Hiking in Switzerland
Switzerland probably has more kilometers of marked hiking paths per capita than any other nation. Its 50,000 km (30,000 miles) of trails fall under three headings:
Wanderwege are found in valleys, by lakes, and between towns. They're identified by signs with yellow markings. (In some cases, yellow metal markers or paint blazes are used to help you stay on the route.) If you're in good health and wearing rubber-soled shoes, the average Wanderweg shouldn't pose any challenge.
Bergwege are higher-altitude "mountain paths" with white and red markings. Most aren't difficult, but you'll need to take it easy if you're in poor shape or have heart problems.
Alpine Routen or "alpine routes" are marked with white-and-blue signs. They tend to be rugged (often with dropoffs), and you may encounter steep sections with cables or other handholds. Unless you're an experienced mountain hiker, you shouldn't try these paths without a guide.
Signs generally show estimated walking times to route junctions, villages, or huts. It's best to regard these times as minimums, since they don't allow for resting, picnicking, or sore feet.
When to come
Well-marked paths won't do you much good if you're lost in a blizzard, so you'll need to plan your trip for the right time of year.
In general, the alpine hiking seasons runs from mid-June through mid-September. Come earlier, and you may find snow on shady paths at higher elevations; arrive later, and your hiking plans might be spoiled by an early snowstorm.
At lower elevations and on the south side of the Alps, the hiking season begins in May and continues through October. Hiking on paved paths around major Swiss cities or towns is enjoyable at any time of year unless the weather is wet and miserable (which it can be--why do you think Switzerland is so green?).
During the winter, many ski resorts keep local paths clear for walkers. The steeper paths can be icy at times--my husband once broke the wheel off our baby's stroller when he made an involuntary glissade down a St. Moritz path--but on sunny days, it's possible to to hike the plowed hiking trails in shirtsleeves or a light sweater.
Where to go
It's hard to give a definitive answer to the question, "Where should I hike in Switzerland?" Still, here are a few suggestions to help you make a decision:
Theis one of Switzerland's most popular regions. Most hikers gravitate to the Jungfrau district around Interlaken, and with good reason: The area's resorts offer hotels and hostels in every price range, hiking distances are short, and an excellent network of cogwheel trains, funiculars, cable cars, and other lifts make it easy to reach spectacular scenery.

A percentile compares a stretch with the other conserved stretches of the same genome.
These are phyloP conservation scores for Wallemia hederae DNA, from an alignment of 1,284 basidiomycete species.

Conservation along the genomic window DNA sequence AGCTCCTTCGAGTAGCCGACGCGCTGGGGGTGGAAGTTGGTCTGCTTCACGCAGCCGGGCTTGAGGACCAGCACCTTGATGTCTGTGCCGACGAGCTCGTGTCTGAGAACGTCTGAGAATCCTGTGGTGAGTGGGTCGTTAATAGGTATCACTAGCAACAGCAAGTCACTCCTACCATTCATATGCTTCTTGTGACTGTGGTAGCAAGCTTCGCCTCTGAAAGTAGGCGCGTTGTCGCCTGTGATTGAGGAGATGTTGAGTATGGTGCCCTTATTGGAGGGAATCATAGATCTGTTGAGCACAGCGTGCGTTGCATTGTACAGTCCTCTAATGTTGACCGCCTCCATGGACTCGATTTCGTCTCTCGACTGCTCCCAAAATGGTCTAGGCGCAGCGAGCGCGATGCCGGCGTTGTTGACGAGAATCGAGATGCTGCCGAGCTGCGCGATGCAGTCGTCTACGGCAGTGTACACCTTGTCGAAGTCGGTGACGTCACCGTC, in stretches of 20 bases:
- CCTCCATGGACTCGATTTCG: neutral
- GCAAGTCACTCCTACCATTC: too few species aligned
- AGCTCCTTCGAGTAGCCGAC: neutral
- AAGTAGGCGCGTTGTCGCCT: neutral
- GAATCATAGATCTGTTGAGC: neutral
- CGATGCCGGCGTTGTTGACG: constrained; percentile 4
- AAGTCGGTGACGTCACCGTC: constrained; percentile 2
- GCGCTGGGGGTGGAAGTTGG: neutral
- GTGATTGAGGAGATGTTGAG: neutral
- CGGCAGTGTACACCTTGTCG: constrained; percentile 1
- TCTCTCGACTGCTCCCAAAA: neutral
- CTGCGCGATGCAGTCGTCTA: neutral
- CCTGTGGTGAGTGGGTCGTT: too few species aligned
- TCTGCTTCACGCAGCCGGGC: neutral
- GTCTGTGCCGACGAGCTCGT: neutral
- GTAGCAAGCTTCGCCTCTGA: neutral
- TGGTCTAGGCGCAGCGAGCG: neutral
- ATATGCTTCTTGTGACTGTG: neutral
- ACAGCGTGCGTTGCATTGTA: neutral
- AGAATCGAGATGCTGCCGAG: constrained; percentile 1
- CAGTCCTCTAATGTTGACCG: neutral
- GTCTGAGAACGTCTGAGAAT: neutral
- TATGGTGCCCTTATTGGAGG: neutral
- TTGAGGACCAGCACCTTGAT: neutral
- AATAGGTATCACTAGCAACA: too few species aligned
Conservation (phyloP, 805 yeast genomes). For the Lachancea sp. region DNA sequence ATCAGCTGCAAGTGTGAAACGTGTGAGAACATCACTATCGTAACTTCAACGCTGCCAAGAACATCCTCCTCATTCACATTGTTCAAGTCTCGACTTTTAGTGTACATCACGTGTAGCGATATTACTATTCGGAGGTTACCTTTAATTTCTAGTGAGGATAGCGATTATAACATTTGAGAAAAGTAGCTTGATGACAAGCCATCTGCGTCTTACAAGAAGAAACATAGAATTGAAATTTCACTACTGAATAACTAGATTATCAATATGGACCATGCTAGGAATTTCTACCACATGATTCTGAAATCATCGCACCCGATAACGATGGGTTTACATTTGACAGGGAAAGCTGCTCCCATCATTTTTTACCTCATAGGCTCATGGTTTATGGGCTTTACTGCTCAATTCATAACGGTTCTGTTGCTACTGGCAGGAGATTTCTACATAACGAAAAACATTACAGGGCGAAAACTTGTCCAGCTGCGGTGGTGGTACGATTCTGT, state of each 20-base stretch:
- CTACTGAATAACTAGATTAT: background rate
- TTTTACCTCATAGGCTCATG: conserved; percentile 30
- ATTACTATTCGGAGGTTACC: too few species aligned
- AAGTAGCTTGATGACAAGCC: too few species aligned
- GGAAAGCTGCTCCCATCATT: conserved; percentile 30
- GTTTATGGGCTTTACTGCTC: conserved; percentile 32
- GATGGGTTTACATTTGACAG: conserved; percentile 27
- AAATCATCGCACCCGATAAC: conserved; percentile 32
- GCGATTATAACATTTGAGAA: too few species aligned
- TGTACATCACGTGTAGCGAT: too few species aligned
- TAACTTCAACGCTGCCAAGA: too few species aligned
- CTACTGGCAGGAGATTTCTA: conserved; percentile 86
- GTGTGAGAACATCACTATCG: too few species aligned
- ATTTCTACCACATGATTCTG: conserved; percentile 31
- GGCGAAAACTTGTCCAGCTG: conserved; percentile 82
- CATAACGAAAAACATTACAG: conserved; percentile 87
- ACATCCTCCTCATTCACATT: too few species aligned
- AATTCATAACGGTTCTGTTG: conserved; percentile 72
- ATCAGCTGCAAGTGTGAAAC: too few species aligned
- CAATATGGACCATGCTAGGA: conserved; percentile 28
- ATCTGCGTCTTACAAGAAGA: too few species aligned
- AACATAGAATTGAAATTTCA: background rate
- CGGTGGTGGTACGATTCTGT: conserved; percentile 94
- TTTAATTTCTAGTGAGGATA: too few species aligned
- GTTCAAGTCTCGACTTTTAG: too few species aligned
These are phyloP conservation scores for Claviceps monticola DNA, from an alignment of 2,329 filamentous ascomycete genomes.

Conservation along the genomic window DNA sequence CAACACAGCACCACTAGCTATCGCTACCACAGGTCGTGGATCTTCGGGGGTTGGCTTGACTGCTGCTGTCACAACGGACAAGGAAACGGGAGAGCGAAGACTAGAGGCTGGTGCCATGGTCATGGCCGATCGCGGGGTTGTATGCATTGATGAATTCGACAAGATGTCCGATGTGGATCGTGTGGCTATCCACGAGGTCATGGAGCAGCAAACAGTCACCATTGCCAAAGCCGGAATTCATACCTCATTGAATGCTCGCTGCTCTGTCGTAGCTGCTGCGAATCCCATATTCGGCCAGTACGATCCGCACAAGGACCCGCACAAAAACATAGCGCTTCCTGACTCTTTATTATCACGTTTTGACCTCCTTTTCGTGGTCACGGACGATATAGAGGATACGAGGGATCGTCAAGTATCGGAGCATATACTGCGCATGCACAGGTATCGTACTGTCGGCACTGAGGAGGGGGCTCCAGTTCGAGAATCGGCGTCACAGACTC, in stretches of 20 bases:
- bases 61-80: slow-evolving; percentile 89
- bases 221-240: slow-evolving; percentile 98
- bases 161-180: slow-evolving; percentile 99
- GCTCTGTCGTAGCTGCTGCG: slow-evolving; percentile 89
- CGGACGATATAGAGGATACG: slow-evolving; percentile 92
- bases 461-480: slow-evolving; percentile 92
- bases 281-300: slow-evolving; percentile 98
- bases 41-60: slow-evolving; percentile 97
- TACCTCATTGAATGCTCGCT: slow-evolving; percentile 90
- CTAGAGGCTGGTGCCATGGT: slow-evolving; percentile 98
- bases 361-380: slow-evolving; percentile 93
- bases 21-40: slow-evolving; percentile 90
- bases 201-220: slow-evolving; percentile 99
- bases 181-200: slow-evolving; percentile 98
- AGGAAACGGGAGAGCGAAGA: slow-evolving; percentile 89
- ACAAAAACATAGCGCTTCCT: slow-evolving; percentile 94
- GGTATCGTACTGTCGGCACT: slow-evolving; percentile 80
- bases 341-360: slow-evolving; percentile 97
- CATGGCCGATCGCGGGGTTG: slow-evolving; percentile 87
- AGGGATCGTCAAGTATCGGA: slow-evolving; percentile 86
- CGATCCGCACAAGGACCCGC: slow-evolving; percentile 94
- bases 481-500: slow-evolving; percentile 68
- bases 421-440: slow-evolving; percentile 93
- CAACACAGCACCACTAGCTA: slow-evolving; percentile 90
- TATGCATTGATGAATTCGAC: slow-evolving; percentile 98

For more information, see our articles about Interlaken, Wengen, Gimmelwald, Mürren, Lauterbrunnen, and Grindelwald-First. If you're coming early or late in the season, or if you aren't comfortable at high altitudes, you may enjoy the hiking paths near Thun and Brienz.
St. Moritz) is justifiably popular for its beautiful scenery and accessible mountain trails. The Swiss National Park is worth a visit if you'd like to see ibex, chamois, and other wild animals in their natural habitat.(and especially the Engadine district near
Cardada Cable Car article.), the Italian-speaking canton on the south side of the Alps, is a good place to hike in spring and fall. (See our
Finally, cities like Zürich, Geneva, Bern, Lausanne, and Lucerne offer plenty of hiking opportunities nearby--especially if you combine your hiking with local excursions by train, postal bus, or lake steamer.
What to take
There's no need to bring a special wardrobe unless you plan to spend most of your time above the treeline, climbing mountains or hiking between Swiss Alpine Club huts.
The main things you'll need are:
(But don't bring heavy, stiff-soled mountaineering boots unless you're planning to scramble up an Alp. There's an old saying that a pound on the feet is like five pounds on the back--and in any case, rigid half-inch soles can make it difficult to get a footing on gravel or uneven terrain.)
Easy in the Swiss and Austrian Alps
Switzerland - The Swiss Way:
What not to bring
What to buy in Switzerland
Swiss maps tend to be high in quality but expensive. If you're hiking around a specific resort, you can often save money by purchasing a local hiking map from the tourist office.
Swiss hiking Web sites
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